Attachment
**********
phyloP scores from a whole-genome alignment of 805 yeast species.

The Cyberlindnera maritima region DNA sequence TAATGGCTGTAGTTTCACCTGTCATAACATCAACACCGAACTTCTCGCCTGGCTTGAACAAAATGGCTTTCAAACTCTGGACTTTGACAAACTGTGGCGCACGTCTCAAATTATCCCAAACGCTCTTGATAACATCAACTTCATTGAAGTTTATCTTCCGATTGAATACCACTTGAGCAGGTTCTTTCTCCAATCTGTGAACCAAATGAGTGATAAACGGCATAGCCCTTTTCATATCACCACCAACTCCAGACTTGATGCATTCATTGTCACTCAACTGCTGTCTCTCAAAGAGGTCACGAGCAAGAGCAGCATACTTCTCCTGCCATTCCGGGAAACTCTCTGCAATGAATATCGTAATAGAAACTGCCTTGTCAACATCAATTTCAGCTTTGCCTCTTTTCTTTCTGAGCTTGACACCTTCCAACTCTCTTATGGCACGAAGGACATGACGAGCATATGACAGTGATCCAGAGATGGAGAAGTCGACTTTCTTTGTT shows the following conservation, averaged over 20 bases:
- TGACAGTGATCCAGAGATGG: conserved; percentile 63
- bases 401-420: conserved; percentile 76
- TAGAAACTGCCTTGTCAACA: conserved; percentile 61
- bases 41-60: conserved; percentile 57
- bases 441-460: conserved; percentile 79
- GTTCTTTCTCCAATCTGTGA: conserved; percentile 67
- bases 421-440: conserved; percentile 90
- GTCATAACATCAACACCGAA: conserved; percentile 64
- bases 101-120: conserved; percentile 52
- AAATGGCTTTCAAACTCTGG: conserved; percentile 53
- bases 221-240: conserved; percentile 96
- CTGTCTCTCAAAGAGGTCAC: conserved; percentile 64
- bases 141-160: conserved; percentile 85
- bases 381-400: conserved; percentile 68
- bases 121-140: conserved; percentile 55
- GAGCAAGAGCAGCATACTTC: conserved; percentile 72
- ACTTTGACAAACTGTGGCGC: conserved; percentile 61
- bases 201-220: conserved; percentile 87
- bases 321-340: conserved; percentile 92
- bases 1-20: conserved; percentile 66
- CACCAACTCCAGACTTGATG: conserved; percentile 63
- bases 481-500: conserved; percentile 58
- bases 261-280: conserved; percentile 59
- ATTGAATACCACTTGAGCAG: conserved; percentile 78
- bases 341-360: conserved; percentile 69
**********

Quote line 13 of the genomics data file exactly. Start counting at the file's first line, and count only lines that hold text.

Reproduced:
- bases 221-240: conserved; percentile 96